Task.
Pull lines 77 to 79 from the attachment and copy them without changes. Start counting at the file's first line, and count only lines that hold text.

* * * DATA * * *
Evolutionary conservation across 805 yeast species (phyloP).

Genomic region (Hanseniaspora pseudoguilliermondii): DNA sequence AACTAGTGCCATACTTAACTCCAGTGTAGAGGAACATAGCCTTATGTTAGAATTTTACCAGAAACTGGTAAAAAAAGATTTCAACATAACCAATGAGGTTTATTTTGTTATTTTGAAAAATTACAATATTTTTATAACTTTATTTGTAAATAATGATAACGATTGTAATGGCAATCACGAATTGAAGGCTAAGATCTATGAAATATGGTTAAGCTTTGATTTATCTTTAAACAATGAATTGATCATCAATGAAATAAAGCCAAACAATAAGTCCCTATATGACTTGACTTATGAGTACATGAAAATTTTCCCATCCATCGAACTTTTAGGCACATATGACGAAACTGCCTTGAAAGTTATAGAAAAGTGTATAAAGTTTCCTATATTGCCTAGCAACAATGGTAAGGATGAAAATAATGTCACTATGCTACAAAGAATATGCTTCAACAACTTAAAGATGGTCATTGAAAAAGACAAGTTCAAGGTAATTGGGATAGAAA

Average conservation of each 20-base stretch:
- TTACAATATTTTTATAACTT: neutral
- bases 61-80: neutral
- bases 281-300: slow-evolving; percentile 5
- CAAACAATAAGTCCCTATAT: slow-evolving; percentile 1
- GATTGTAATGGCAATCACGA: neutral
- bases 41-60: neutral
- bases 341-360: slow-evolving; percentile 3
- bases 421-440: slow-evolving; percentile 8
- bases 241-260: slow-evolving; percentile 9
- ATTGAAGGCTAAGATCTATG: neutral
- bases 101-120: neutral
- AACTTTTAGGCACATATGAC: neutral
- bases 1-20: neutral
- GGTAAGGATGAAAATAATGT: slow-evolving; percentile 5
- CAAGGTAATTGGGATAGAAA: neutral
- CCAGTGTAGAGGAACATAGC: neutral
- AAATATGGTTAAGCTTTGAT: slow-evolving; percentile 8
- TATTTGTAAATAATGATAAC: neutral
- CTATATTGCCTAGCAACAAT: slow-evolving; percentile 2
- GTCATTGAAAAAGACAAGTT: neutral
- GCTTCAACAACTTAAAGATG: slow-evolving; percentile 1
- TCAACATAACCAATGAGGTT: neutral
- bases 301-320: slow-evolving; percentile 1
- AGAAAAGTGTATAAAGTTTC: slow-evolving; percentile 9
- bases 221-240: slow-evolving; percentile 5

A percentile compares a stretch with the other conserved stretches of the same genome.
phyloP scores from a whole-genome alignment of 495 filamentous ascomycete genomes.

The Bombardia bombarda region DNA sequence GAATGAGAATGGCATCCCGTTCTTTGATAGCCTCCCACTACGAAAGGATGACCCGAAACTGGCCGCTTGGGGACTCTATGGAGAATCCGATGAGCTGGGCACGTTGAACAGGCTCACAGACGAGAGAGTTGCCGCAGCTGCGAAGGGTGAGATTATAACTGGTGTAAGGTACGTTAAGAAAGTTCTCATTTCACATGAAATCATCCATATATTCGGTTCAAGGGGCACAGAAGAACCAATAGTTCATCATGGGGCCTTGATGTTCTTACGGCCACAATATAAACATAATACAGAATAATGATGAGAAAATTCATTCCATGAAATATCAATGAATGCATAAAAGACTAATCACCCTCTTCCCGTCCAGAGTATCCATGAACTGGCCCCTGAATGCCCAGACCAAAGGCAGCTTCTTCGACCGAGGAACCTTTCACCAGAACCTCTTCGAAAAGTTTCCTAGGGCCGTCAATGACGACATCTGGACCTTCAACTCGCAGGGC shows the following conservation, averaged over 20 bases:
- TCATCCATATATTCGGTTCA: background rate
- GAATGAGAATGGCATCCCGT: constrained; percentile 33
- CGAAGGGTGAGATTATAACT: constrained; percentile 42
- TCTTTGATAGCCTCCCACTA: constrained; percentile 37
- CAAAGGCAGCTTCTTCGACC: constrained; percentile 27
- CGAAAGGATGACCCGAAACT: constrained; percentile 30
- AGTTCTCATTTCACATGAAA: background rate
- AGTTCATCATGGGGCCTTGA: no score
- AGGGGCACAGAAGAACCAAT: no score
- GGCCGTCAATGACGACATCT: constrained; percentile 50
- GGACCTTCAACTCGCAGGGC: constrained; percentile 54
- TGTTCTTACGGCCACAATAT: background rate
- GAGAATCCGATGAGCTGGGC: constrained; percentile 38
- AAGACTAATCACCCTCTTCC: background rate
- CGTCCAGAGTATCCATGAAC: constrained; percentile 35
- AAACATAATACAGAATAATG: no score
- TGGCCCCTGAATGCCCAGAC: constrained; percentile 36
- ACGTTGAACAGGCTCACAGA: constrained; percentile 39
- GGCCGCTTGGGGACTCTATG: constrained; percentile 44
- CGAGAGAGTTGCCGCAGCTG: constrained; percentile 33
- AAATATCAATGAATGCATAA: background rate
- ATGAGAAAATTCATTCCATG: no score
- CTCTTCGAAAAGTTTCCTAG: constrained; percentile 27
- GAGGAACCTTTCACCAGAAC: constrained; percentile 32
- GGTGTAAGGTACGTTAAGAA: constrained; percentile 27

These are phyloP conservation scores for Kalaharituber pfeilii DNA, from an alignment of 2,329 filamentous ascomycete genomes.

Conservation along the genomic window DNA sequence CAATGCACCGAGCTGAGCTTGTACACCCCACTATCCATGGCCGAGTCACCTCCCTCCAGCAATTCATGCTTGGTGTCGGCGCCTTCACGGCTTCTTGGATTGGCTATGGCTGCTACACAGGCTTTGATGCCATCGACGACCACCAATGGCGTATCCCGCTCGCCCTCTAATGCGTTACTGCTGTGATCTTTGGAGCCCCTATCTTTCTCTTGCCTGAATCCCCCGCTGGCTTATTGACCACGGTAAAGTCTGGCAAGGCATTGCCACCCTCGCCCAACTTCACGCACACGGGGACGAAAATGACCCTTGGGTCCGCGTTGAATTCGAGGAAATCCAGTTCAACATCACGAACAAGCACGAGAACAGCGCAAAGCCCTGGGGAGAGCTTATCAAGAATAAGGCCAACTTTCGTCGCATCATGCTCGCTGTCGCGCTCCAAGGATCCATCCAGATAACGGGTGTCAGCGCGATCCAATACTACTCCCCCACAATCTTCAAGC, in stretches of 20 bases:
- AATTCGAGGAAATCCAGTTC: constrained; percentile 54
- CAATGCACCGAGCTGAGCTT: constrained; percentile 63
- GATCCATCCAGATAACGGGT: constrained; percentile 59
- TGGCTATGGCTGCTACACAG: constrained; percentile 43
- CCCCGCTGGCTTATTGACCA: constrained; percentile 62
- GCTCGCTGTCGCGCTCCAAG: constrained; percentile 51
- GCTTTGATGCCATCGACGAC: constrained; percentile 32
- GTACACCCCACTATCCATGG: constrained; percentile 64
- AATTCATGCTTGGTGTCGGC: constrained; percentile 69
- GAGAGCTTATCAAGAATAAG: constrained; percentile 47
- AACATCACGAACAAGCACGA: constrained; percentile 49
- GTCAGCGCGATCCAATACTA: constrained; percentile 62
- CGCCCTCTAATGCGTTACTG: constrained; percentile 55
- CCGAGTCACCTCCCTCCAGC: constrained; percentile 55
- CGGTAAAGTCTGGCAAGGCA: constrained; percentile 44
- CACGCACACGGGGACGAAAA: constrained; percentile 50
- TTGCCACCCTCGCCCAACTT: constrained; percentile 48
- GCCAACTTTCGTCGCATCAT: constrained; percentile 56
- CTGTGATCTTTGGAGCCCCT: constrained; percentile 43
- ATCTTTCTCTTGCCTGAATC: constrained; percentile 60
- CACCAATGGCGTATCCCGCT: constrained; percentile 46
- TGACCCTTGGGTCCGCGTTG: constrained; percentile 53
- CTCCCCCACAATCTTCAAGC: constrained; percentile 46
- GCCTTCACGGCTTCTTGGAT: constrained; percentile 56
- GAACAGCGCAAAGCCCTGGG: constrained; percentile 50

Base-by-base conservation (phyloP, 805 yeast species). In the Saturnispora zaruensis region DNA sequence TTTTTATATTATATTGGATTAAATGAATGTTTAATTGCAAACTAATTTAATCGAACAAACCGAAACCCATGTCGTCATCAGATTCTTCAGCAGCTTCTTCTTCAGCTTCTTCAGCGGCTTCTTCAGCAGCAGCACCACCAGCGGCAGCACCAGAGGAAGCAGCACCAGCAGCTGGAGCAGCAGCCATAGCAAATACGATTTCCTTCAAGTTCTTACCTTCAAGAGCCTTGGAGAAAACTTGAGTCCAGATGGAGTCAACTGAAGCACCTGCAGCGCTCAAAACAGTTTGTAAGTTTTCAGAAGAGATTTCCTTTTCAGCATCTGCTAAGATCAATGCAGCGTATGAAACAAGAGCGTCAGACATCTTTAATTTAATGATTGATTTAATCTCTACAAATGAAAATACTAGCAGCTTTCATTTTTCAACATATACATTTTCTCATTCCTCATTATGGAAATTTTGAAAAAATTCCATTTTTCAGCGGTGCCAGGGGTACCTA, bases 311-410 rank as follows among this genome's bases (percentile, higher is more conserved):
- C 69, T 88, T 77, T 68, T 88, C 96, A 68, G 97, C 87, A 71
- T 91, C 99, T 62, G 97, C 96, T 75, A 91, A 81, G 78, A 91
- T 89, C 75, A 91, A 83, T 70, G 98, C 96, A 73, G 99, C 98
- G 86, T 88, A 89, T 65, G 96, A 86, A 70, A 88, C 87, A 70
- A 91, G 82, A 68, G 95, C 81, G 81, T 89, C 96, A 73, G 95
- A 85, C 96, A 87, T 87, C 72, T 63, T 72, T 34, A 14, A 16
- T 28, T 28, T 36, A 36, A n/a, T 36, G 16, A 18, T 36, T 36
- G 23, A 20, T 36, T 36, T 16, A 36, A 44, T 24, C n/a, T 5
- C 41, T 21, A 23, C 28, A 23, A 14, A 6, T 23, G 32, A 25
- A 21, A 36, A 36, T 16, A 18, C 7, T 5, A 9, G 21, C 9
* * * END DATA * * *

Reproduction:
- CTGTGATCTTTGGAGCCCCT: constrained; percentile 43
- ATCTTTCTCTTGCCTGAATC: constrained; percentile 60
- CACCAATGGCGTATCCCGCT: constrained; percentile 46